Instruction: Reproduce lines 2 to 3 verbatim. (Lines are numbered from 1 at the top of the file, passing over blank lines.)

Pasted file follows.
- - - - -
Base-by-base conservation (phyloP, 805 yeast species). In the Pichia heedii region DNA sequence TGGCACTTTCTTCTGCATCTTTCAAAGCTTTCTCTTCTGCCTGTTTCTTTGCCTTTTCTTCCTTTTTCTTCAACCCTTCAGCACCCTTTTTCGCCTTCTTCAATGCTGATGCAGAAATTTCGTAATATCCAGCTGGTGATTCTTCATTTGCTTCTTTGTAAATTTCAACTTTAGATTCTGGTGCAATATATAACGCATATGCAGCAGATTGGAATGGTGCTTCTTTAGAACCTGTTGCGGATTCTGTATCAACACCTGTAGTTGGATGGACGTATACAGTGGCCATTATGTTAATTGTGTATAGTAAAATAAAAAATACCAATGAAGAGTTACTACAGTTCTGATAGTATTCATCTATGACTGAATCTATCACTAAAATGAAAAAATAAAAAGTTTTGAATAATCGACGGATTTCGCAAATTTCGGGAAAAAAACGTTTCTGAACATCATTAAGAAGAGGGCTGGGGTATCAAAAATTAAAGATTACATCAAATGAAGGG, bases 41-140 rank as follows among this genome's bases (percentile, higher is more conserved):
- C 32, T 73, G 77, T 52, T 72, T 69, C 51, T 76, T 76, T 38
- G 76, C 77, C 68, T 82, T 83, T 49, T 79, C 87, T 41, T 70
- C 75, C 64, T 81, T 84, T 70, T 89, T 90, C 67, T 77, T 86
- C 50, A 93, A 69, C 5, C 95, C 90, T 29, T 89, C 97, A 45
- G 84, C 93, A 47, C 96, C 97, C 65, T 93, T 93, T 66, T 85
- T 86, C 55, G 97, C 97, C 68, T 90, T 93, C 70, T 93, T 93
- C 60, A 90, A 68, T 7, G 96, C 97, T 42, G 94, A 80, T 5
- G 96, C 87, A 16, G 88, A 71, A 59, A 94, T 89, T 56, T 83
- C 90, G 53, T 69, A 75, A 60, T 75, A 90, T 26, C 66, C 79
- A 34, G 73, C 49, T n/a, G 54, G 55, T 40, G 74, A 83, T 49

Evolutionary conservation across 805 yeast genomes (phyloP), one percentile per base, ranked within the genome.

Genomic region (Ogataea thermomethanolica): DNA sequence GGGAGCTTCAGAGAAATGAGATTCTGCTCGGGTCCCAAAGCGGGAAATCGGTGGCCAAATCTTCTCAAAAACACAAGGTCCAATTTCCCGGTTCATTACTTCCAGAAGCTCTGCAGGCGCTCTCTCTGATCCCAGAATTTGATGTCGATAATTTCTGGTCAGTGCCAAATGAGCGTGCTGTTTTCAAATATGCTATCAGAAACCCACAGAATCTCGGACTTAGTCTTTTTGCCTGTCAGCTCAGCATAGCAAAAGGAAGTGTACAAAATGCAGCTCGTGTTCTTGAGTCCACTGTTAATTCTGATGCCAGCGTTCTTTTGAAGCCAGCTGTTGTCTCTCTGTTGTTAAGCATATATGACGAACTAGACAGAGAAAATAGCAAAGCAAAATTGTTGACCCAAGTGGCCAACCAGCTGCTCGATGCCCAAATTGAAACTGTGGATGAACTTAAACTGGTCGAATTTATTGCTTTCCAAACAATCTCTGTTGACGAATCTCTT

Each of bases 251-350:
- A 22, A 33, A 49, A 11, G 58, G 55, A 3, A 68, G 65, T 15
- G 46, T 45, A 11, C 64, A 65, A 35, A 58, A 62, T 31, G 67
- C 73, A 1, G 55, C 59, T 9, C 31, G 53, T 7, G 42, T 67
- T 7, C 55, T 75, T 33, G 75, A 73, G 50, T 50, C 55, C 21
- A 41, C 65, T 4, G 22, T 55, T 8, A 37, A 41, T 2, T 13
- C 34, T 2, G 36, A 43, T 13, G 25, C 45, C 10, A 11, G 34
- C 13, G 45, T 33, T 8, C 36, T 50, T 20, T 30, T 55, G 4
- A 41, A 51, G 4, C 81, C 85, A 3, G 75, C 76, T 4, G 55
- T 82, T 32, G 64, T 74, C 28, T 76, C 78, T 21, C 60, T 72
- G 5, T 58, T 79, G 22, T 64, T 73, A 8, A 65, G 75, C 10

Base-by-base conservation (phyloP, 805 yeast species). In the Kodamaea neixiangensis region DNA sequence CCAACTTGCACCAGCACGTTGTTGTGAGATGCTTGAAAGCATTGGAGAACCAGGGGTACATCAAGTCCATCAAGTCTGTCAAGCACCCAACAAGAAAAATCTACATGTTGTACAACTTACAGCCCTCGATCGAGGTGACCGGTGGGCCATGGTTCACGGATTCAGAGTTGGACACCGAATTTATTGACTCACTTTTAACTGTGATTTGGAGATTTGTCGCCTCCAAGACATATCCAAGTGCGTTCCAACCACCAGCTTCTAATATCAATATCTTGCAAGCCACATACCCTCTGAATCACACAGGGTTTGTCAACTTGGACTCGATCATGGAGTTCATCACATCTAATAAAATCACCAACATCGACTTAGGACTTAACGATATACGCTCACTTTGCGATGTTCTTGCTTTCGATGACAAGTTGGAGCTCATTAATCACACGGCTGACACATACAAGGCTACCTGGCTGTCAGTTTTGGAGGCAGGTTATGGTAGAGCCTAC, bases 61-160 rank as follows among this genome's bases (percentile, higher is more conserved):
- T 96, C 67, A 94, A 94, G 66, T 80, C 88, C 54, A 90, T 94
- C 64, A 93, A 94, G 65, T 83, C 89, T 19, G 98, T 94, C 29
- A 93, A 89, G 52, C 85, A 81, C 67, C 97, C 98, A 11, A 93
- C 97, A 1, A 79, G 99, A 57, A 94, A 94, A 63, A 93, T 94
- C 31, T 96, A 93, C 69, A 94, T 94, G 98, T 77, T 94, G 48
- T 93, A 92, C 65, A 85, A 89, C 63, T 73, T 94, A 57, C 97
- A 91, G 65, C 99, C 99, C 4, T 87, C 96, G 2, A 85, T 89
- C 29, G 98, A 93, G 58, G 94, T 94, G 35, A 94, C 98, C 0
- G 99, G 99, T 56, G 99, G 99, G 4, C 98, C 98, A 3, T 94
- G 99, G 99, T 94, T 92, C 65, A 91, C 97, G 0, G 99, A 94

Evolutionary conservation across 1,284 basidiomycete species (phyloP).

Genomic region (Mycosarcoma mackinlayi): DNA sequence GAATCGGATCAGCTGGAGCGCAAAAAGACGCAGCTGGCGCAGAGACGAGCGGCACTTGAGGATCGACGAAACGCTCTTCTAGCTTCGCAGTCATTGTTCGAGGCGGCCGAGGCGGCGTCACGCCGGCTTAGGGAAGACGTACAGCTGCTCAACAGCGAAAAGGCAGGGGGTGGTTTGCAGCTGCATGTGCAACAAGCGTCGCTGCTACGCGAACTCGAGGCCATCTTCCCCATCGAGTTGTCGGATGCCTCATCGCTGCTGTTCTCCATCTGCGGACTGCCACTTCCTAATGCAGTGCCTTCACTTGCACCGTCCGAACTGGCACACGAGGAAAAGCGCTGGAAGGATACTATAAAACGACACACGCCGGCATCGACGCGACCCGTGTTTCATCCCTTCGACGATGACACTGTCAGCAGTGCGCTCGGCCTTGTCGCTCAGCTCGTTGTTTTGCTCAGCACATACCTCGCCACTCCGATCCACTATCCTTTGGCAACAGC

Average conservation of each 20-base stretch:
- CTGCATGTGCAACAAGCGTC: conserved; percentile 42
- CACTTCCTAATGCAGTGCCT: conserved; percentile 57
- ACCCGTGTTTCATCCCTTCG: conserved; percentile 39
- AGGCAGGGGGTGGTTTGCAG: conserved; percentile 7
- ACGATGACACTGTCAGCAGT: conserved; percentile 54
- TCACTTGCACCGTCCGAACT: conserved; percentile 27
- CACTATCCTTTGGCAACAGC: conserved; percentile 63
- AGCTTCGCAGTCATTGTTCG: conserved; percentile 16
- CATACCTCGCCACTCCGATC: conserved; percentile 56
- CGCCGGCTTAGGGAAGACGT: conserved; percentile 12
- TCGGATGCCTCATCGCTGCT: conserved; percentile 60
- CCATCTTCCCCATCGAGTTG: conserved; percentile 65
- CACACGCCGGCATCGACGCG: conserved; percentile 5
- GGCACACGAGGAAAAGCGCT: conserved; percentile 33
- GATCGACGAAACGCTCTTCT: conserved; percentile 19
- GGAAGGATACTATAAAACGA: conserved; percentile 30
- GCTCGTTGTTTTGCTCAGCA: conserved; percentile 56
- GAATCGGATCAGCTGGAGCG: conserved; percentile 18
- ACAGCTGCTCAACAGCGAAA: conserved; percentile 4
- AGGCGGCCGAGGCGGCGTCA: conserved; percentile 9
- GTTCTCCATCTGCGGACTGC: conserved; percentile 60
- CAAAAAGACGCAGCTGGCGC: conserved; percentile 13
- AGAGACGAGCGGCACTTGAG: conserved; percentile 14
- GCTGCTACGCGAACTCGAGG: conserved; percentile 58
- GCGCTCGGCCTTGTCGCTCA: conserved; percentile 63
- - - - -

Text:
- C 32, T 73, G 77, T 52, T 72, T 69, C 51, T 76, T 76, T 38
- G 76, C 77, C 68, T 82, T 83, T 49, T 79, C 87, T 41, T 70